Opinion: Making sense of sentience

With a draft UK Animal Welfare Bill looking to put the concept of ‘animal sentience”directly into law and an ongoing debate about the levels of pain different species might experience, psychologist Stuart Derbyshire asks if we are really observing pain in some animals or some other reaction.

Recently, the government of Switzerland ordered that lobsters should no longer be dropped alive into boiling water in case the lobster feels pain. Much of the evidence that lobsters might feel pain is extrapolated from observations of other crustaceans, such as hermit crabs, which avoid areas where they previously received electrical shocks, and will leave a protective, sheltered, area when shocked. It is also noted that lobsters and other crustaceans will move away from intense heat.

Still, how much of a ‘pain’ experience can we expect a lobster to have with such a sparse nervous system?  The avoidant behaviour of crustaceans is certainly consistent with an experience of pain. Locusts, for example, have been observed to continue munching on vegetation even while they are themselves being eaten, which is much less consistent with pain experience. Avoidant behaviour, however, is far from demonstrating an experience of pain. Even the humble fruit fly drosophila (otherwise known as a maggot) will bend and roll away if you light a naked flame next to it.

The lobster beats the maggot because it does have a more sophisticated nervous system involving centralized bundled nerve endings known as ganglia. Arguably those centralized bundled nerve endings can be called a brain, but that brain is notably puny – about the size of a grasshopper brain. Based on that, it seems unlikely that the lobster will be capable of much experience that we could relate to as common.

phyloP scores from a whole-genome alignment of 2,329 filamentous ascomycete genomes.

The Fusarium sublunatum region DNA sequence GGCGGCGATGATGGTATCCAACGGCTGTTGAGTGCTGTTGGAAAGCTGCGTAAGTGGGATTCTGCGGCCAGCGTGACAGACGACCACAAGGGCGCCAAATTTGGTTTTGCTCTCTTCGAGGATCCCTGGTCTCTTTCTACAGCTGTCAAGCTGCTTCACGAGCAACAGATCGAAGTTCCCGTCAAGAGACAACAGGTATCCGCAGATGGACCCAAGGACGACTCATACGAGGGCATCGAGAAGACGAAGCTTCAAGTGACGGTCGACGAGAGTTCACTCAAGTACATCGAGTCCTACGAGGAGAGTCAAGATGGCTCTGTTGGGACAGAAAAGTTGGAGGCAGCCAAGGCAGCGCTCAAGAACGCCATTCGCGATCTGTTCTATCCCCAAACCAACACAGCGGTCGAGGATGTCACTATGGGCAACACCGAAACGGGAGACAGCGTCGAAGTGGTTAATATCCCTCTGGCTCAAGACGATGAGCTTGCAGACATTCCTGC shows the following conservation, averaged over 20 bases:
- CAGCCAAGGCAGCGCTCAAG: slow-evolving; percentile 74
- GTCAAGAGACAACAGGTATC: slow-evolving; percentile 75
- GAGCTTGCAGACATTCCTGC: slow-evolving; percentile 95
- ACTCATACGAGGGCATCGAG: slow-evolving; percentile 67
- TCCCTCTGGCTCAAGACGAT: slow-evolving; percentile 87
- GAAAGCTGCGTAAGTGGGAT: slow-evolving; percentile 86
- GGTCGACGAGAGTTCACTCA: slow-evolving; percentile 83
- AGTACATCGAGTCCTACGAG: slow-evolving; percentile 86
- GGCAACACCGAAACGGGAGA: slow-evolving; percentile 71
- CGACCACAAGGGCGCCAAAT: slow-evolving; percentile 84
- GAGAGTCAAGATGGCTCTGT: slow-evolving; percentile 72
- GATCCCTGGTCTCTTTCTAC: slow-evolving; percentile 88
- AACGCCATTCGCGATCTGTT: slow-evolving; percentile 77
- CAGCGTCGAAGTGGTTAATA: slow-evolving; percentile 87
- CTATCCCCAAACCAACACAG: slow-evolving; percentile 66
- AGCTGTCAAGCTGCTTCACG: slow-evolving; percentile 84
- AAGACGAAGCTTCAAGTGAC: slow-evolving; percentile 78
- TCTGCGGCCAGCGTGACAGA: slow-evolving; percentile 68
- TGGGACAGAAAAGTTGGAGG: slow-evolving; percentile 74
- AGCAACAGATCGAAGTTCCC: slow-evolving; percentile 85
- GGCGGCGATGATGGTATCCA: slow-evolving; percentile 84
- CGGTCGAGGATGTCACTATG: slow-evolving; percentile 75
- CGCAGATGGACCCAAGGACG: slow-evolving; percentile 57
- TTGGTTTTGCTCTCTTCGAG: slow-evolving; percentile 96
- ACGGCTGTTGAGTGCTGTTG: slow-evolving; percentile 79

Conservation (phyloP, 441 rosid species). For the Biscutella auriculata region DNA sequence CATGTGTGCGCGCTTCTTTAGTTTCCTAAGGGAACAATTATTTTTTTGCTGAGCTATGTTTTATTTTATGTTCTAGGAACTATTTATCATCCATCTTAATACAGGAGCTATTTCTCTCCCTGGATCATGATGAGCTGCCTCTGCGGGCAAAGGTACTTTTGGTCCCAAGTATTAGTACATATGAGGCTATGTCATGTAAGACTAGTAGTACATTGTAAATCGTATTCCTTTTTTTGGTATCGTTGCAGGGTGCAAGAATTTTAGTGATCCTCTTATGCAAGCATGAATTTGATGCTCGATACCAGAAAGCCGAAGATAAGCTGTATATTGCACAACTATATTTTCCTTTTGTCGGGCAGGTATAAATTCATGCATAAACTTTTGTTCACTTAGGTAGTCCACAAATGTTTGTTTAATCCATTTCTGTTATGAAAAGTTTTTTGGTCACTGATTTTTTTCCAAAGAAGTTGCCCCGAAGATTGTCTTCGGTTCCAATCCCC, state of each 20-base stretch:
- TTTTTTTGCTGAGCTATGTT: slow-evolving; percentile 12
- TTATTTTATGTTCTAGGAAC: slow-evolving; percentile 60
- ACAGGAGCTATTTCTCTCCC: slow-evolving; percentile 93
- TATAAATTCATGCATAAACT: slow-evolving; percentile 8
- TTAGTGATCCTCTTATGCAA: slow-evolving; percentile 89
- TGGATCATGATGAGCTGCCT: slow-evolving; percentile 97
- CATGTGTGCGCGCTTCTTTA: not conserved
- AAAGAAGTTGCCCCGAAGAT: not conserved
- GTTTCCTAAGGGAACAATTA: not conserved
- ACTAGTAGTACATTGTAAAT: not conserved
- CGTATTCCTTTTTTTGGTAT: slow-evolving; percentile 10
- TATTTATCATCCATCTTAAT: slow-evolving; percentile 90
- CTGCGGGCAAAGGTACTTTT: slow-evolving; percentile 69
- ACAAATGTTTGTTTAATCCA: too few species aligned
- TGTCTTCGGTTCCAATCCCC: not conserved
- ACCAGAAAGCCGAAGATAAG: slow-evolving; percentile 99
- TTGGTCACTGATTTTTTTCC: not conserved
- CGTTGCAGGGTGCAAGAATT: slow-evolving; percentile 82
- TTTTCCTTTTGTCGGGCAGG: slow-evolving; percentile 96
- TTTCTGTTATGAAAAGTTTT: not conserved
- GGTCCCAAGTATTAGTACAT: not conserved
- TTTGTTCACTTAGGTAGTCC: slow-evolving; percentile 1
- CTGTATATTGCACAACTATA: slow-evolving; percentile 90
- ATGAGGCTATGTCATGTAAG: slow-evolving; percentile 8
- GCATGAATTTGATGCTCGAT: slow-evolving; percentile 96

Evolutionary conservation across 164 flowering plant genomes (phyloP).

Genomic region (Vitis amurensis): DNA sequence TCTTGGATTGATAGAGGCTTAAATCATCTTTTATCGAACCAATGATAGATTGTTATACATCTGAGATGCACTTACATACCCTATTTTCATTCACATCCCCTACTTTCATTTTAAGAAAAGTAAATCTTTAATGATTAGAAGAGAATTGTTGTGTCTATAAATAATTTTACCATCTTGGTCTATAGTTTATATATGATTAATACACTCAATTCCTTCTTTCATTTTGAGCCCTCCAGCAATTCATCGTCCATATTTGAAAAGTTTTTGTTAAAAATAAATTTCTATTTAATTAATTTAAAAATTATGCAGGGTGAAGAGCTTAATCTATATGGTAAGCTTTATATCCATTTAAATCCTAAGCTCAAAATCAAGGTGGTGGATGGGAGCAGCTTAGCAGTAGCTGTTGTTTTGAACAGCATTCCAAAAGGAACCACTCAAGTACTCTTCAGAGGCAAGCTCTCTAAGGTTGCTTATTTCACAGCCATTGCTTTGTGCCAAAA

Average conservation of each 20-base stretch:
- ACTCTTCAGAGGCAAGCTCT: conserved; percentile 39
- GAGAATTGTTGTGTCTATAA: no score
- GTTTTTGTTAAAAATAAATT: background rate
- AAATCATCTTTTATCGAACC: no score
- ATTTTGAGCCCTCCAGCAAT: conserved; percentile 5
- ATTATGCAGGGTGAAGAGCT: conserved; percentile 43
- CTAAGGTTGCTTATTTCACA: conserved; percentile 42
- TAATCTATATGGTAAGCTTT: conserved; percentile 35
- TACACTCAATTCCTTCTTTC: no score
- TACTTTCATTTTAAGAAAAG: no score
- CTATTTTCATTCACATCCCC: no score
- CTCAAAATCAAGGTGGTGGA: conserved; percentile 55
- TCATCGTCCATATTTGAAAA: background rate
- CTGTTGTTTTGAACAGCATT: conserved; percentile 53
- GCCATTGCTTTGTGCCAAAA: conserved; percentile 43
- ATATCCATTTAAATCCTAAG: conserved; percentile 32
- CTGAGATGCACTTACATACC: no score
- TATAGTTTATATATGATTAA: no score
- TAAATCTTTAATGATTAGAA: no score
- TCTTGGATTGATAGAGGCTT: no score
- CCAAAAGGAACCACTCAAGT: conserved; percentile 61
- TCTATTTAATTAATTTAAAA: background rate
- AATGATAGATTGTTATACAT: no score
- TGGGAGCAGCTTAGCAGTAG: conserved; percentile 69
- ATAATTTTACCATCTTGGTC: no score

Nevertheless, lobsters do have an opioid system, which regulates pain in humans. Morphine is the compound that mimics our natural opioids and morphine is a powerful painkiller. Injecting morphine into crabs makes them less responsive to electrical shock, and less likely to emerge from a protective shelter. To my knowledge, nobody has tried injecting lobsters with morphine, but I would expect that such injections would make the lobster similarly less likely to move away from intense heat.

People in pain report a physical sensation (throbbing, aching, stabbing and so on) and an unpleasantness. If the pain is severe or continues for a long time, that unpleasantness becomes a suffering that can entirely consume the being of that person. People in pain also face the dread and fear of what might happen next (death or disability). For humans, therefore, pain is complex and multidimensional. That pain involves large amounts of our cerebral cortex, the outer large part of our brain, which is completely absent in lobsters and crustaceans.

Pain is also a high-level subjective experience that draws on our memory, attention and general understanding of what bodies are, how they work, and how they can be broken or permanently damaged and destroyed. Pain is often accompanied by a tremendous anxiety connected to the existential recognition of the dangers that pain might be indicating. A life suddenly interrupted, projects that will never be finished, loved ones who will never again be seen – everything finishing in a blistering blaze of final agony.

We might never be certain exactly what, if anything, a lobster might feel when plunged into boiling water. We can, however, be certain that lobsters do not live the kinds of lives we live, do not have the kinds of brains we have, and so cannot experience the kind of self-reflective recognition of being in pain that we can have when plunged into boiling water. A lobster cannot experience their final journey as painful like us because that demands too much from the lobster – labelled sensations, suffering, reflection, regret, fear, angst, anger, sadness, and so on.

Lobsters can generate defensive reactions when faced with environmental threats to their bodily existence, but that is not the same as being in pain and knowing one is in pain. We can make laws to avoid such defensive reactions if we want to, but we shouldn’t make those laws based on the idea that lobsters can feel pain like us.

Stuart Derbyshire

Stuart Derbyshire is an Associate Professor in the Department of Psychology and A*STAR-NUS Clinical Imaging Research Centre, National University of Singapore stuart.derbyshire@nus.edu.sg